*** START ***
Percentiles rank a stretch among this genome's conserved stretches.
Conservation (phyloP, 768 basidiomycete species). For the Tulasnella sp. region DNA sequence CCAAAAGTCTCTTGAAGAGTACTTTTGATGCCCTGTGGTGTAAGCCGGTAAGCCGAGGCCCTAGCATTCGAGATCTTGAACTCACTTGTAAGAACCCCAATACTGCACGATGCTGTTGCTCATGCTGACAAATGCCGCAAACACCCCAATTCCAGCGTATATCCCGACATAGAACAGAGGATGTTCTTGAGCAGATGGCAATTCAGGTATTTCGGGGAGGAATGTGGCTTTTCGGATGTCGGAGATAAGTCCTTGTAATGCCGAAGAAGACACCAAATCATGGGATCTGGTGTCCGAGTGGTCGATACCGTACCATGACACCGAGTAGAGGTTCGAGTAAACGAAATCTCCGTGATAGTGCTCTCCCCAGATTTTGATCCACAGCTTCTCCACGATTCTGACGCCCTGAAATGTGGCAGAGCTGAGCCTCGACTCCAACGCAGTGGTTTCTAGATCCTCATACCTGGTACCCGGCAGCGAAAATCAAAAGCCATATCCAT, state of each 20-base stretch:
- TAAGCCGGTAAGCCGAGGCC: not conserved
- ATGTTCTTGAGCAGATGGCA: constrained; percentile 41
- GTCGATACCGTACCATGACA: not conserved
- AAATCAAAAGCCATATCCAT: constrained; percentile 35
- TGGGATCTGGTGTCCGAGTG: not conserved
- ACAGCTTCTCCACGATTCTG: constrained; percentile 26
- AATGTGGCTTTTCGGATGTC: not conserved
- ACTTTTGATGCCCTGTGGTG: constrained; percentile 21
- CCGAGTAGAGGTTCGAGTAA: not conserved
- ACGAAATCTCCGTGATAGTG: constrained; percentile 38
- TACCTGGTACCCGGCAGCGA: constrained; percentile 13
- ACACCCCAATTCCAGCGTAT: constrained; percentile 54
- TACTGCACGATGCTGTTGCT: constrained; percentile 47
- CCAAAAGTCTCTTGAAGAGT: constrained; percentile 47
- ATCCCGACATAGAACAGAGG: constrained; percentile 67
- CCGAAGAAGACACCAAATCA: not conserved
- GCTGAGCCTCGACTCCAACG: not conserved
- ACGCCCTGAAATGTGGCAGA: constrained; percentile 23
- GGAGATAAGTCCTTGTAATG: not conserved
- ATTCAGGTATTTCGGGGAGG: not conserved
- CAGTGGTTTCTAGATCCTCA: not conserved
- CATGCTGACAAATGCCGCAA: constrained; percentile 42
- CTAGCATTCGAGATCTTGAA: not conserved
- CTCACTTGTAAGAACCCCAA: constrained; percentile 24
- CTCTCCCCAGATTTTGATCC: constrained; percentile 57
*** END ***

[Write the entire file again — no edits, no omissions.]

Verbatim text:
Percentiles rank a stretch among this genome's conserved stretches.
Conservation (phyloP, 768 basidiomycete species). For the Tulasnella sp. region DNA sequence CCAAAAGTCTCTTGAAGAGTACTTTTGATGCCCTGTGGTGTAAGCCGGTAAGCCGAGGCCCTAGCATTCGAGATCTTGAACTCACTTGTAAGAACCCCAATACTGCACGATGCTGTTGCTCATGCTGACAAATGCCGCAAACACCCCAATTCCAGCGTATATCCCGACATAGAACAGAGGATGTTCTTGAGCAGATGGCAATTCAGGTATTTCGGGGAGGAATGTGGCTTTTCGGATGTCGGAGATAAGTCCTTGTAATGCCGAAGAAGACACCAAATCATGGGATCTGGTGTCCGAGTGGTCGATACCGTACCATGACACCGAGTAGAGGTTCGAGTAAACGAAATCTCCGTGATAGTGCTCTCCCCAGATTTTGATCCACAGCTTCTCCACGATTCTGACGCCCTGAAATGTGGCAGAGCTGAGCCTCGACTCCAACGCAGTGGTTTCTAGATCCTCATACCTGGTACCCGGCAGCGAAAATCAAAAGCCATATCCAT, state of each 20-base stretch:
- TAAGCCGGTAAGCCGAGGCC: not conserved
- ATGTTCTTGAGCAGATGGCA: constrained; percentile 41
- GTCGATACCGTACCATGACA: not conserved
- AAATCAAAAGCCATATCCAT: constrained; percentile 35
- TGGGATCTGGTGTCCGAGTG: not conserved
- ACAGCTTCTCCACGATTCTG: constrained; percentile 26
- AATGTGGCTTTTCGGATGTC: not conserved
- ACTTTTGATGCCCTGTGGTG: constrained; percentile 21
- CCGAGTAGAGGTTCGAGTAA: not conserved
- ACGAAATCTCCGTGATAGTG: constrained; percentile 38
- TACCTGGTACCCGGCAGCGA: constrained; percentile 13
- ACACCCCAATTCCAGCGTAT: constrained; percentile 54
- TACTGCACGATGCTGTTGCT: constrained; percentile 47
- CCAAAAGTCTCTTGAAGAGT: constrained; percentile 47
- ATCCCGACATAGAACAGAGG: constrained; percentile 67
- CCGAAGAAGACACCAAATCA: not conserved
- GCTGAGCCTCGACTCCAACG: not conserved
- ACGCCCTGAAATGTGGCAGA: constrained; percentile 23
- GGAGATAAGTCCTTGTAATG: not conserved
- ATTCAGGTATTTCGGGGAGG: not conserved
- CAGTGGTTTCTAGATCCTCA: not conserved
- CATGCTGACAAATGCCGCAA: constrained; percentile 42
- CTAGCATTCGAGATCTTGAA: not conserved
- CTCACTTGTAAGAACCCCAA: constrained; percentile 24
- CTCTCCCCAGATTTTGATCC: constrained; percentile 57